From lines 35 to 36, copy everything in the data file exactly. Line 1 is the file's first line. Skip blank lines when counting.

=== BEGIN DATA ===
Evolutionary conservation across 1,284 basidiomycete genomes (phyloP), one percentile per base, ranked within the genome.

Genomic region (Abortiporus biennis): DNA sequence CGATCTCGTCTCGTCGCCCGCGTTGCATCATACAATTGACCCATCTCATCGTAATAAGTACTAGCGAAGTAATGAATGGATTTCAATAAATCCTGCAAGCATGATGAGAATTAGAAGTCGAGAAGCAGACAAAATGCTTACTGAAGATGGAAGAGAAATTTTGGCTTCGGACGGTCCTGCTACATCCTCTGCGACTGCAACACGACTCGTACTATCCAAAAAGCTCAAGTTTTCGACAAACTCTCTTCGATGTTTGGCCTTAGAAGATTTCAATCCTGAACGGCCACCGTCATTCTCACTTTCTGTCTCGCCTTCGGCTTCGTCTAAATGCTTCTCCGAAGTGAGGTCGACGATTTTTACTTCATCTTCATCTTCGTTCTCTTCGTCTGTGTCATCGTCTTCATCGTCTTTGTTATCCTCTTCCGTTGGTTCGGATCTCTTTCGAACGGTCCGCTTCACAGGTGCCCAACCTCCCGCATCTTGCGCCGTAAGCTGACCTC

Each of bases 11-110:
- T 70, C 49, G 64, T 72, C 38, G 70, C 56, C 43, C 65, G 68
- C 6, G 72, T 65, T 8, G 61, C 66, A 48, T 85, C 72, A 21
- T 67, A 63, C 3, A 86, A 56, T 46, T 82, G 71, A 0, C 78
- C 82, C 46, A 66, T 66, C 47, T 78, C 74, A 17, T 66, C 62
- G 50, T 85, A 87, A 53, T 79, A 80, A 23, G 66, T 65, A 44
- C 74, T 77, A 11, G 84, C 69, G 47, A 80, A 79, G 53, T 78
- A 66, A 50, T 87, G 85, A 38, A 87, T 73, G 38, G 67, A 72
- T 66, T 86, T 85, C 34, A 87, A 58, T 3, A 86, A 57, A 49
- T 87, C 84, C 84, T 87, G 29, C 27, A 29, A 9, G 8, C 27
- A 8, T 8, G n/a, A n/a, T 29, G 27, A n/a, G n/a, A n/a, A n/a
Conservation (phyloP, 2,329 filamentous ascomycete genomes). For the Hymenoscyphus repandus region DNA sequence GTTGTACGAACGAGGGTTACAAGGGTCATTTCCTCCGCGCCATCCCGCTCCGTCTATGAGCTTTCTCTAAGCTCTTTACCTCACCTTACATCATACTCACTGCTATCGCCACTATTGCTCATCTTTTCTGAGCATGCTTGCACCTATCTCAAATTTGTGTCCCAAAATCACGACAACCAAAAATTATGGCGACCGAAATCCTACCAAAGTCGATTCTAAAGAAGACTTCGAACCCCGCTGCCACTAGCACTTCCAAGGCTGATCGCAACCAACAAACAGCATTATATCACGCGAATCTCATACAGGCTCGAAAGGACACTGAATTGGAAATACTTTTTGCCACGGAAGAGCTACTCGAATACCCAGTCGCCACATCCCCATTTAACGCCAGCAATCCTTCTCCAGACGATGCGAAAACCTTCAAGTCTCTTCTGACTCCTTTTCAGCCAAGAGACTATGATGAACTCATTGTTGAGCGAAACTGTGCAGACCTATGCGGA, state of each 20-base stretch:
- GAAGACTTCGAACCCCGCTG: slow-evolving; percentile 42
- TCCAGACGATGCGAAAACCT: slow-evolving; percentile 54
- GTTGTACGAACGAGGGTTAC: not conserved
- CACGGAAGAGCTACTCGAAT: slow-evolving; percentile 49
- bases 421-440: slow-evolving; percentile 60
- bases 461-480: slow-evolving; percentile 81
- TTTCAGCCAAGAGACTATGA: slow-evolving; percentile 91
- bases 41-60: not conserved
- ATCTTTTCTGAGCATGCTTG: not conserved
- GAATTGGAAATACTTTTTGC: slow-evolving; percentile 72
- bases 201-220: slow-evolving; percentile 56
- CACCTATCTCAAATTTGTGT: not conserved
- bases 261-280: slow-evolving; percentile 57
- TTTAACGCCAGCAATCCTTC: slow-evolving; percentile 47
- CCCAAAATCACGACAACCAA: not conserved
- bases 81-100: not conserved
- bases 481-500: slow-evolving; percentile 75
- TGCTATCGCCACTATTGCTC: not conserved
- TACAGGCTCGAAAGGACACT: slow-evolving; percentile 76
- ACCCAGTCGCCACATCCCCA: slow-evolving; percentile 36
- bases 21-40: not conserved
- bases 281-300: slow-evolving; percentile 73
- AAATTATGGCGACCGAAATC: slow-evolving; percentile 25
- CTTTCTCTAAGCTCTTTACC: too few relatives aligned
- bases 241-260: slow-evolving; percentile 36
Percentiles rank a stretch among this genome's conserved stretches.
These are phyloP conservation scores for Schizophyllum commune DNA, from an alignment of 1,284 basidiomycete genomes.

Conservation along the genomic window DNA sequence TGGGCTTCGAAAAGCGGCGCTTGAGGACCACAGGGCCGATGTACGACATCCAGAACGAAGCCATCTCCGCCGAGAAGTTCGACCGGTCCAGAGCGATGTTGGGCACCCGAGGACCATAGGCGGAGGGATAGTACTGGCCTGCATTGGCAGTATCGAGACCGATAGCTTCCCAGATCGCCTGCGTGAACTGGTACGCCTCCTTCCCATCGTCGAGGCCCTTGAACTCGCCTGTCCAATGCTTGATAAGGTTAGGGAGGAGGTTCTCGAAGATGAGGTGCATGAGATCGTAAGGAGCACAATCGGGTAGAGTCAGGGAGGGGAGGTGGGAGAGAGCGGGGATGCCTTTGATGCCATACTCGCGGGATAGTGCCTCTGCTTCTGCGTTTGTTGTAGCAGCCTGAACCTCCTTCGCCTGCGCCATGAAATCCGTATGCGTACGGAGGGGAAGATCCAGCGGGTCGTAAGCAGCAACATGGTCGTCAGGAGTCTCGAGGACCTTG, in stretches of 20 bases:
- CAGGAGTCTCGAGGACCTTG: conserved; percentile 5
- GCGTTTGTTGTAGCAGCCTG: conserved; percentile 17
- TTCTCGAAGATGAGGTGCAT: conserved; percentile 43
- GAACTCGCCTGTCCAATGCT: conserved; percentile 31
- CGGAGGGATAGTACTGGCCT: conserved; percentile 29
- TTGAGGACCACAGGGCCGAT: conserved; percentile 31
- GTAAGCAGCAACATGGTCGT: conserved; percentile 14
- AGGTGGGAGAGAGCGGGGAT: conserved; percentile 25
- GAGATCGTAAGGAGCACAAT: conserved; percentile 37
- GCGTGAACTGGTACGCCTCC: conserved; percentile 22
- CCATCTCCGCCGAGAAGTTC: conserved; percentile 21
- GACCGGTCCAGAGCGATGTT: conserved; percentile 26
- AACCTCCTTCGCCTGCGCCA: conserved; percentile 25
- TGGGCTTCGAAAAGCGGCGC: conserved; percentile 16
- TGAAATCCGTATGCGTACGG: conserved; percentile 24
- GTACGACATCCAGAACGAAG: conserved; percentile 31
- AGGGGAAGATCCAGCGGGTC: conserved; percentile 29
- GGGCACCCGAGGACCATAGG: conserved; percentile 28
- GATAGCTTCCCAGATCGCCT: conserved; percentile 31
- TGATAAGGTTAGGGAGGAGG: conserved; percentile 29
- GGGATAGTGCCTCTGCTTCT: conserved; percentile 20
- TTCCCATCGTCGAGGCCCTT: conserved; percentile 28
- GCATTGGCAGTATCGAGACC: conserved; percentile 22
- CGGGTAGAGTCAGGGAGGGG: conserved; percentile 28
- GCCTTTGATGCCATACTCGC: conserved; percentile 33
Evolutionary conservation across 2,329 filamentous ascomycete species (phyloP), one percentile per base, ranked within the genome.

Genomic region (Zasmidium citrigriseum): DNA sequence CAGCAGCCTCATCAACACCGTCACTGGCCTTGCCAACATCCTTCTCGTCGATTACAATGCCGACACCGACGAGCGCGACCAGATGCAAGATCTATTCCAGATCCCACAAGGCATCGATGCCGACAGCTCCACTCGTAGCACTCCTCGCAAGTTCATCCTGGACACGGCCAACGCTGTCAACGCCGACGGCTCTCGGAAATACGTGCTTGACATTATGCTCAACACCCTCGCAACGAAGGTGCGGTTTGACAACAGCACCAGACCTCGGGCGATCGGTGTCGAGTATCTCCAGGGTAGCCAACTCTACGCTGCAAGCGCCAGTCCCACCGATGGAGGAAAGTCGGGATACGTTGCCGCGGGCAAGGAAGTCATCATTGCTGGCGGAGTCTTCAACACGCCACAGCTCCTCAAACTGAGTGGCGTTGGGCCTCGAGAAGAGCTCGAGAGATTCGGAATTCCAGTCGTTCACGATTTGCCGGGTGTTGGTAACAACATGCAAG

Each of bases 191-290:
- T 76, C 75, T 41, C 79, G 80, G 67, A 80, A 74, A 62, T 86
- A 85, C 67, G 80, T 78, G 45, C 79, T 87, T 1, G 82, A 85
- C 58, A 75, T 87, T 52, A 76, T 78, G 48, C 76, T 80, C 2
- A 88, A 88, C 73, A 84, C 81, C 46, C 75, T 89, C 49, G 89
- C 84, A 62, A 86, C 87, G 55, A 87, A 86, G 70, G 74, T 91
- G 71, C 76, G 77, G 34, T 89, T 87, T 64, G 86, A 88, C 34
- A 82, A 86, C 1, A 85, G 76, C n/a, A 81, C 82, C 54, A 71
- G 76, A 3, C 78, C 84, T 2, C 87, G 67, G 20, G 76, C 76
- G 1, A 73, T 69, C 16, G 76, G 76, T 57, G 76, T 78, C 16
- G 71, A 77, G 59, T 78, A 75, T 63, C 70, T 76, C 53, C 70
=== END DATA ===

- bases 21-40: not conserved
- bases 281-300: slow-evolving; percentile 73